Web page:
Here is a small excerpt of Chapter One – Enjoy!
I could only eat nineteen peas for dinner – nothing else. The nineteenth pea almost came back up. Christmas was only one week away and I was sure things couldn’t get any worse. Today I had flunked my spelling test, found out that Alex Lemmon liked Judy Young, I discovered two new freckles, got my school pictures back (yuck) and I stopped believing in Santa Claus. Green pea puke at the dinner table would have pushed me right over the edge.
“How’d you do on your test today?” my older brother asked as he got a second helping of beef stew.
Thanks a lot Ben! I wished Ben would zip it. Why did he always have to stick his nose in my business anyway? We both have our grandfather’s famous hazel eyes, but our resemblance ends there. I had hoped I wouldn’t have to tell anyone about the test. Mom might have forgotten if Ben had kept his big mouth shut.
“Not so good.” I mumbled.
“Oh, Rebecca.” Mom said, “What’re we going to do about your grades?”
I guess I was wrong before because things could get worse. Mom only called me Rebecca when I really screwed up.
“I’ll try harder next time.” I said.
She didn’t look like she believed me, but I couldn’t tell her the real reason I flunked.
After dinner, Mom, Dad, and Ben left the table. It was my night to clean up. I looked at the stack of dirty dishes in the sink and groaned. I was going to have plenty of time to think about my miserable day.
There was a good reason why I flunked my spelling test and the reason was Michael O’Donnell, the meanest boy in fifth grade. Michael O’Donnell was not a boy you want in your grade, let alone in your class. I think even the teachers were afraid of him. In second grade, he pushed me into the mud in front of the whole school on Field Day. My heart was too bad to do much running, but I was allowed to be in the long jump. He ruined the only event I could even participate in. He swore to the principal it was an accident, but he flashed me a sly grin as I got back on my feet.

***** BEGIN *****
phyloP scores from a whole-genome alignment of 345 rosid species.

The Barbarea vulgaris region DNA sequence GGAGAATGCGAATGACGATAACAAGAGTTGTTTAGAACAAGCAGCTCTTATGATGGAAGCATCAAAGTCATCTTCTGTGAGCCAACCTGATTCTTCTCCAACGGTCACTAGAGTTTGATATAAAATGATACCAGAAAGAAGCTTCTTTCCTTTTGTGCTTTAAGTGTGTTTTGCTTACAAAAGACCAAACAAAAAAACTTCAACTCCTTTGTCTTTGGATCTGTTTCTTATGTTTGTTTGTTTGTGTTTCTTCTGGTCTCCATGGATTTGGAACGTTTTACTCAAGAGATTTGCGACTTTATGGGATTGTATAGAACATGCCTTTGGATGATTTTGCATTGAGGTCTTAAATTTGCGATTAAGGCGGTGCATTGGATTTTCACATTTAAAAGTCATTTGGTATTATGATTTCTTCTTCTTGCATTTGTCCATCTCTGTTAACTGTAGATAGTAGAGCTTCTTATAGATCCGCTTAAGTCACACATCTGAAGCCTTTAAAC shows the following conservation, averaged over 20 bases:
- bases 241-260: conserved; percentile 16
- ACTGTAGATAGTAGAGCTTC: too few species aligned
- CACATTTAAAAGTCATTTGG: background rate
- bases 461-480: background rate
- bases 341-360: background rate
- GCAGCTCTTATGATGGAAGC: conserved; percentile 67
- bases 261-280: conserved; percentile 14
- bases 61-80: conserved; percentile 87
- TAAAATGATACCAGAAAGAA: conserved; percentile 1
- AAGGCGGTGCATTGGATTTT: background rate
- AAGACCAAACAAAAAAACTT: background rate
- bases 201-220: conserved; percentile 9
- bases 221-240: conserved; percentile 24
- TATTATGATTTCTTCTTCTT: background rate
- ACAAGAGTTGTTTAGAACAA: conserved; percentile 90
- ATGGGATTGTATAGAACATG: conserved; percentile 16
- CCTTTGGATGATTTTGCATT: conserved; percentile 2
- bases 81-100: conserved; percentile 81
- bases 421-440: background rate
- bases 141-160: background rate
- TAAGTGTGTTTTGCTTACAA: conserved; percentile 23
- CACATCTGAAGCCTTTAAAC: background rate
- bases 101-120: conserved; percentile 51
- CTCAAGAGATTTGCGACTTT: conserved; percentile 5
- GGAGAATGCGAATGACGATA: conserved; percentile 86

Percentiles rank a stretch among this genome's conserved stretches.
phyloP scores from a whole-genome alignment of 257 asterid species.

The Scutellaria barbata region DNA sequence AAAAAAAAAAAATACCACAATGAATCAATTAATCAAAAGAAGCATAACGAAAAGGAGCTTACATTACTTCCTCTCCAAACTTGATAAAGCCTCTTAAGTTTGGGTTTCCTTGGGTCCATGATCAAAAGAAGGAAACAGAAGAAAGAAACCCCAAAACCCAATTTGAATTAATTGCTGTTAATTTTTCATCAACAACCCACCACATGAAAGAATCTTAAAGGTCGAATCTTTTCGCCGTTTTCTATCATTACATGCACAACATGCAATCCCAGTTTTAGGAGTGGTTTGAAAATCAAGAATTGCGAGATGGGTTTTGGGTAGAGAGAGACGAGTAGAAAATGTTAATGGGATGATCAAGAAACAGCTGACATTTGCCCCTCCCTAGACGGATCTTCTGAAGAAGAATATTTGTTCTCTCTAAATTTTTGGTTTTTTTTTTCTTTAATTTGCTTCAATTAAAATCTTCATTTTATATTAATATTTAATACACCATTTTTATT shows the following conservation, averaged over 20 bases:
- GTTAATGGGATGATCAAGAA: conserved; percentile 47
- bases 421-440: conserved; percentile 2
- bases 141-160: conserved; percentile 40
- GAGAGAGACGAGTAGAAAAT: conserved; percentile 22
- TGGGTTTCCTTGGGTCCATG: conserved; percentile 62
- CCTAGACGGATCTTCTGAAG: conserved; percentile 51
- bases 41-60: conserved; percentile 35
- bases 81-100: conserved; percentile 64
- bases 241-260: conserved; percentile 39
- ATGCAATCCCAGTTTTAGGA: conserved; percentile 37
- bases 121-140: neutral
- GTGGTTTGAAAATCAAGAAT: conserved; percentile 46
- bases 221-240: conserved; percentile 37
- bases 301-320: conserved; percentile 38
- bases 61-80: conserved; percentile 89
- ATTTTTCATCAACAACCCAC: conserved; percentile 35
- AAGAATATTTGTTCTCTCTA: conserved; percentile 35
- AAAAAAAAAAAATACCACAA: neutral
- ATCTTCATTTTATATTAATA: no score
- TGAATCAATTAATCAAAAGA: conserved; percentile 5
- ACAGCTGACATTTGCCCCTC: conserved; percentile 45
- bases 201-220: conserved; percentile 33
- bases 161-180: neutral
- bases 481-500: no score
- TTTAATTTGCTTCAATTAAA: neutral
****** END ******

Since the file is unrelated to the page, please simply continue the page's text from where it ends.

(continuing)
Today, right before our spelling test, I was minding my own business and reviewing my letter to Santa Claus. Michael saw me and grabbed the letter out of my hands. I knew better than to tell on him; I just wanted him to leave me alone.
“What’s this, Shepherd?”
“Santa Claus. You’re kidding me. You still believe in Santa? Hey everybody, listen up.”
I tried to get the letter back, but Michael pushed me down into my chair. Mrs. Herron had to leave the classroom to get Mandy Ray to the nurse before the test because Mandy had stapled her thumb and was about to faint. As soon as they were out the door, Michael walked to the front of the room with my letter.
“Dear Santa…” he said in a baby-like voice.
He read the whole thing in front of the class. All I could do was sit and watch. When he was finished reading, he cackled like a hyena and pointed at me. I thought I’d die when the rest of the class laughed too! I tried so hard not to cry.
“Here’s your letter, Baby Becca,” he said as he crumpled up my letter and threw it at my face.
The letter hit me right between the eyes and everyone laughed harder. I bolted for the door the second the bell rang. I left my supplies all over my desk; I even forgot my coat. I didn’t care. I wanted to be as far away from everyone’s laughter as possible.
Before dinner, I sat in my room and pretended to study, but Santa Claus was heavy on my mind. Could push-me-in-the-mud Michael O’Donnell be telling the truth? I don’t even know how many times the school has held him back, but maybe he knew something I didn’t because he was older. I realized that I probably was the only ten-year-old who still believed in Santa, but I really wanted him to be real.
*Copyright © 2009 by Mary Elizabeth Robinson
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This book or parts thereof may not be reproduced in any form, stored in a retrieval system, or transmitted in any form by any means, electronic, mechanical, photocopy, recording, or otherwise – without prior written permission of the publisher.